Tiny little fingers spread wide as they dive tips-first into a sea of pink and blue birthday heaven. A frosting-stuffed fist eventually emerges, cake pieces squishing between knuckles.
There’s a reason they call it a smash cake.
There are squeals all right. But they don’t come from little Kimbriah in her tutu-covered high chair. Born at 1.1 pounds a year ago, she can’t make much of a sound with the tracheostomy that helps her breathe. Her smiles show her glee.
Kimbriah had many people nervous for a very long time. Physicians lost sleep. Hearts were captured. Here. On her first birthday in the neonatal intensive care unit with her fan base nearby, you see why.
As usual with Kimbriah, the crowd is large, the party is hoppin’ with more than a dozen Johns Hopkins All Children’s name tags swinging back and forth in the commotion. She holds court with that personality. That light.
Not all survive what she has come through. Those who do become a bit of a rock star. Low-birth-weight preemie status. Chronic lung disease. Pulmonary hypertension. Multiple viruses. Feeding tube. Breathing issues. Surgery. Trach. Success.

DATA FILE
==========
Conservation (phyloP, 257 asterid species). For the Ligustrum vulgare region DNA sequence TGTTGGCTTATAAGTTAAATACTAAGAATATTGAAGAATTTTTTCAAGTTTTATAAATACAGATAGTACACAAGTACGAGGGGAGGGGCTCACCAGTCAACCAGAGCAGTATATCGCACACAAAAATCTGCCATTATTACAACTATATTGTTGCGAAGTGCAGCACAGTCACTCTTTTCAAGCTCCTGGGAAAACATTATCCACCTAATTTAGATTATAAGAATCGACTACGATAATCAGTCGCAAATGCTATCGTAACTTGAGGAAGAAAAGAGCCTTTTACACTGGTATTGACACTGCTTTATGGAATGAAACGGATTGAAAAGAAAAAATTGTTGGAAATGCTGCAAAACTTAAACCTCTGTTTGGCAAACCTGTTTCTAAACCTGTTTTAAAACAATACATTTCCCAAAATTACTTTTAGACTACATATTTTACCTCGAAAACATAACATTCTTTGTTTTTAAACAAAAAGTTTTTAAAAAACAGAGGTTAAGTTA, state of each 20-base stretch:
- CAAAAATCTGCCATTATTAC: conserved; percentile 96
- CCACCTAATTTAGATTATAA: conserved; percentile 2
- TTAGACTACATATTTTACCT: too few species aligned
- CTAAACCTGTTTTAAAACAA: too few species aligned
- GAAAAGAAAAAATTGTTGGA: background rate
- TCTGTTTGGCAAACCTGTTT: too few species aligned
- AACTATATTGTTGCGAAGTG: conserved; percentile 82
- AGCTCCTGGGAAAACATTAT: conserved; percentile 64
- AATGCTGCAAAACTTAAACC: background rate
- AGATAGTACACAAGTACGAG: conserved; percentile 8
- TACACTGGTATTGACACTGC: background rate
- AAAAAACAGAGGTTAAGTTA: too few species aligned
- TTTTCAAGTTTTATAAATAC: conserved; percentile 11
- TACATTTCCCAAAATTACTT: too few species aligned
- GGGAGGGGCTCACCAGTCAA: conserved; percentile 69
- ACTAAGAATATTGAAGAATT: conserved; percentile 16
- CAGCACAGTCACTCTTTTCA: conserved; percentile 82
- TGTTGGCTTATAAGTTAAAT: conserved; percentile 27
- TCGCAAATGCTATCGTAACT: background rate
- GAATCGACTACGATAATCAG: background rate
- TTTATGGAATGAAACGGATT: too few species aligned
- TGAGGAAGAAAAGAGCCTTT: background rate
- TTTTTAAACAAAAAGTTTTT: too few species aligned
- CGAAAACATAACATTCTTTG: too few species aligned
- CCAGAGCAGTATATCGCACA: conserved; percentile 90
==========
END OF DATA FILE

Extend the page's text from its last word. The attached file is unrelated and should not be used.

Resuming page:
She goes home in a few days. Big smiles all around.
Something to truly celebrate.
Celebrating a first birthday in the hospital isn’t ideal, but the Johns Hopkins All Children’s staff helps “Sea Bass” and his family have a special day.
As the vaccine comes to the frontline workers, a world of possibilities begins to open up.
For Gavin, the hospital isn’t all about challenges and adversity. It’s about giving joy to others.
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